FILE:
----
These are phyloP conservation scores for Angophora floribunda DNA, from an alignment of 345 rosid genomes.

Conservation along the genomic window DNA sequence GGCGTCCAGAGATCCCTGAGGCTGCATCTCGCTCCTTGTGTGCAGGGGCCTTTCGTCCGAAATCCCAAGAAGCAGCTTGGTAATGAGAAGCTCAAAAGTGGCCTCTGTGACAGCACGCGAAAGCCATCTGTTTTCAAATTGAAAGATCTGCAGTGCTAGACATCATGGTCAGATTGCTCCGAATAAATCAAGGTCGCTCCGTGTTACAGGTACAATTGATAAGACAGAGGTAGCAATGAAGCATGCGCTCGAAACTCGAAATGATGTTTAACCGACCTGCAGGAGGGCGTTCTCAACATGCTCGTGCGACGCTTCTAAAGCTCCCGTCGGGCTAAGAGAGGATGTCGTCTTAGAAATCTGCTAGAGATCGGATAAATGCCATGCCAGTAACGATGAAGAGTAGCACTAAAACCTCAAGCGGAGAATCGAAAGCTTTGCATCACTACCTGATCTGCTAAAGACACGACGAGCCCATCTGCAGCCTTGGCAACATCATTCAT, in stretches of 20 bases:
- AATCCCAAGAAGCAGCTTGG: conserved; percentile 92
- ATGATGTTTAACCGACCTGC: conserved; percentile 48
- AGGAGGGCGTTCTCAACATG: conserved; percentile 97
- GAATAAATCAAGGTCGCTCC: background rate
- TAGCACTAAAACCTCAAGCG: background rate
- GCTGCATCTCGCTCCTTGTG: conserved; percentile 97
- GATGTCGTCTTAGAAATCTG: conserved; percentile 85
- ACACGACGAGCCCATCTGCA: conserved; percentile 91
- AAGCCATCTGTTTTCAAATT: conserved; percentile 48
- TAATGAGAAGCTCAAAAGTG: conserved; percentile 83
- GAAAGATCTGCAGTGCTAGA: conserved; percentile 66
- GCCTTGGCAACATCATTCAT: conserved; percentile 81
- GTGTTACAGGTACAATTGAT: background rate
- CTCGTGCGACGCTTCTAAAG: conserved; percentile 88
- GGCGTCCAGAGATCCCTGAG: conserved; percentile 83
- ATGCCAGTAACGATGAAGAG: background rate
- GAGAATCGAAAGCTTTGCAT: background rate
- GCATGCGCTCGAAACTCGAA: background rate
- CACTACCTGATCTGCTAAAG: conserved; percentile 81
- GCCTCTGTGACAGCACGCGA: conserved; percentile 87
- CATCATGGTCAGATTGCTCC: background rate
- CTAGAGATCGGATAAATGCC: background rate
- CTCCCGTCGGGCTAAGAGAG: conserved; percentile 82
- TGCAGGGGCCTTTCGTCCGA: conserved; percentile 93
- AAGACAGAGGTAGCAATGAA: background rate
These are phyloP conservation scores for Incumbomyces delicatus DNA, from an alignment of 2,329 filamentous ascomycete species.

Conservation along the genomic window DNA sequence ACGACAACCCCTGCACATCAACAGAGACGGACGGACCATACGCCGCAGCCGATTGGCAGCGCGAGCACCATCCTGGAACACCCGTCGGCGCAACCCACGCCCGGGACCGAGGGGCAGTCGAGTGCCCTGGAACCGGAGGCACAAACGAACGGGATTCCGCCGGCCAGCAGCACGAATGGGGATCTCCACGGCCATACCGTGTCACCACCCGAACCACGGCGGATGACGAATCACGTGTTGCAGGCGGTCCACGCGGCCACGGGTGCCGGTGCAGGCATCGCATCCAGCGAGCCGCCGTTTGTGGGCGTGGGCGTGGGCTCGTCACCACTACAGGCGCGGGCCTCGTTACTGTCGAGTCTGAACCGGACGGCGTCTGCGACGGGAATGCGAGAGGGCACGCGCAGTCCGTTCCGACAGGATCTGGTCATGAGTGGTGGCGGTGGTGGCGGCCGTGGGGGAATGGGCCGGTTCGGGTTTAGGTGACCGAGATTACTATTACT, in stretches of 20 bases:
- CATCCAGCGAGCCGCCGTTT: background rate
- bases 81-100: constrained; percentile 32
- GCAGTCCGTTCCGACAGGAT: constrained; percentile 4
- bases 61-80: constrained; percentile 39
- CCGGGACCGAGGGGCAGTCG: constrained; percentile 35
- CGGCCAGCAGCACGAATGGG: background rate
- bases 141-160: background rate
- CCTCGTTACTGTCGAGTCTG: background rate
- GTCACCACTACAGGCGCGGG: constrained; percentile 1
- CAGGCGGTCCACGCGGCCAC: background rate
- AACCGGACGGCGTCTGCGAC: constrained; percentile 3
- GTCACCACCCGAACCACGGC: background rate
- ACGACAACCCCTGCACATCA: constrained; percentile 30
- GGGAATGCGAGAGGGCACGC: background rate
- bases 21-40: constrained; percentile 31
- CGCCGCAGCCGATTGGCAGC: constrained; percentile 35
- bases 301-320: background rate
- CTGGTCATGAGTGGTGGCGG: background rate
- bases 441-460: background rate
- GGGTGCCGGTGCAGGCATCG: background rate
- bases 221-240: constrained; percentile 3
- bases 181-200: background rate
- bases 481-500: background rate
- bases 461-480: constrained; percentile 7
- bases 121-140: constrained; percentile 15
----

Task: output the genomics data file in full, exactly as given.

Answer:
These are phyloP conservation scores for Angophora floribunda DNA, from an alignment of 345 rosid genomes.

Conservation along the genomic window DNA sequence GGCGTCCAGAGATCCCTGAGGCTGCATCTCGCTCCTTGTGTGCAGGGGCCTTTCGTCCGAAATCCCAAGAAGCAGCTTGGTAATGAGAAGCTCAAAAGTGGCCTCTGTGACAGCACGCGAAAGCCATCTGTTTTCAAATTGAAAGATCTGCAGTGCTAGACATCATGGTCAGATTGCTCCGAATAAATCAAGGTCGCTCCGTGTTACAGGTACAATTGATAAGACAGAGGTAGCAATGAAGCATGCGCTCGAAACTCGAAATGATGTTTAACCGACCTGCAGGAGGGCGTTCTCAACATGCTCGTGCGACGCTTCTAAAGCTCCCGTCGGGCTAAGAGAGGATGTCGTCTTAGAAATCTGCTAGAGATCGGATAAATGCCATGCCAGTAACGATGAAGAGTAGCACTAAAACCTCAAGCGGAGAATCGAAAGCTTTGCATCACTACCTGATCTGCTAAAGACACGACGAGCCCATCTGCAGCCTTGGCAACATCATTCAT, in stretches of 20 bases:
- AATCCCAAGAAGCAGCTTGG: conserved; percentile 92
- ATGATGTTTAACCGACCTGC: conserved; percentile 48
- AGGAGGGCGTTCTCAACATG: conserved; percentile 97
- GAATAAATCAAGGTCGCTCC: background rate
- TAGCACTAAAACCTCAAGCG: background rate
- GCTGCATCTCGCTCCTTGTG: conserved; percentile 97
- GATGTCGTCTTAGAAATCTG: conserved; percentile 85
- ACACGACGAGCCCATCTGCA: conserved; percentile 91
- AAGCCATCTGTTTTCAAATT: conserved; percentile 48
- TAATGAGAAGCTCAAAAGTG: conserved; percentile 83
- GAAAGATCTGCAGTGCTAGA: conserved; percentile 66
- GCCTTGGCAACATCATTCAT: conserved; percentile 81
- GTGTTACAGGTACAATTGAT: background rate
- CTCGTGCGACGCTTCTAAAG: conserved; percentile 88
- GGCGTCCAGAGATCCCTGAG: conserved; percentile 83
- ATGCCAGTAACGATGAAGAG: background rate
- GAGAATCGAAAGCTTTGCAT: background rate
- GCATGCGCTCGAAACTCGAA: background rate
- CACTACCTGATCTGCTAAAG: conserved; percentile 81
- GCCTCTGTGACAGCACGCGA: conserved; percentile 87
- CATCATGGTCAGATTGCTCC: background rate
- CTAGAGATCGGATAAATGCC: background rate
- CTCCCGTCGGGCTAAGAGAG: conserved; percentile 82
- TGCAGGGGCCTTTCGTCCGA: conserved; percentile 93
- AAGACAGAGGTAGCAATGAA: background rate
These are phyloP conservation scores for Incumbomyces delicatus DNA, from an alignment of 2,329 filamentous ascomycete species.

Conservation along the genomic window DNA sequence ACGACAACCCCTGCACATCAACAGAGACGGACGGACCATACGCCGCAGCCGATTGGCAGCGCGAGCACCATCCTGGAACACCCGTCGGCGCAACCCACGCCCGGGACCGAGGGGCAGTCGAGTGCCCTGGAACCGGAGGCACAAACGAACGGGATTCCGCCGGCCAGCAGCACGAATGGGGATCTCCACGGCCATACCGTGTCACCACCCGAACCACGGCGGATGACGAATCACGTGTTGCAGGCGGTCCACGCGGCCACGGGTGCCGGTGCAGGCATCGCATCCAGCGAGCCGCCGTTTGTGGGCGTGGGCGTGGGCTCGTCACCACTACAGGCGCGGGCCTCGTTACTGTCGAGTCTGAACCGGACGGCGTCTGCGACGGGAATGCGAGAGGGCACGCGCAGTCCGTTCCGACAGGATCTGGTCATGAGTGGTGGCGGTGGTGGCGGCCGTGGGGGAATGGGCCGGTTCGGGTTTAGGTGACCGAGATTACTATTACT, in stretches of 20 bases:
- CATCCAGCGAGCCGCCGTTT: background rate
- bases 81-100: constrained; percentile 32
- GCAGTCCGTTCCGACAGGAT: constrained; percentile 4
- bases 61-80: constrained; percentile 39
- CCGGGACCGAGGGGCAGTCG: constrained; percentile 35
- CGGCCAGCAGCACGAATGGG: background rate
- bases 141-160: background rate
- CCTCGTTACTGTCGAGTCTG: background rate
- GTCACCACTACAGGCGCGGG: constrained; percentile 1
- CAGGCGGTCCACGCGGCCAC: background rate
- AACCGGACGGCGTCTGCGAC: constrained; percentile 3
- GTCACCACCCGAACCACGGC: background rate
- ACGACAACCCCTGCACATCA: constrained; percentile 30
- GGGAATGCGAGAGGGCACGC: background rate
- bases 21-40: constrained; percentile 31
- CGCCGCAGCCGATTGGCAGC: constrained; percentile 35
- bases 301-320: background rate
- CTGGTCATGAGTGGTGGCGG: background rate
- bases 441-460: background rate
- GGGTGCCGGTGCAGGCATCG: background rate
- bases 221-240: constrained; percentile 3
- bases 181-200: background rate
- bases 481-500: background rate
- bases 461-480: constrained; percentile 7
- bases 121-140: constrained; percentile 15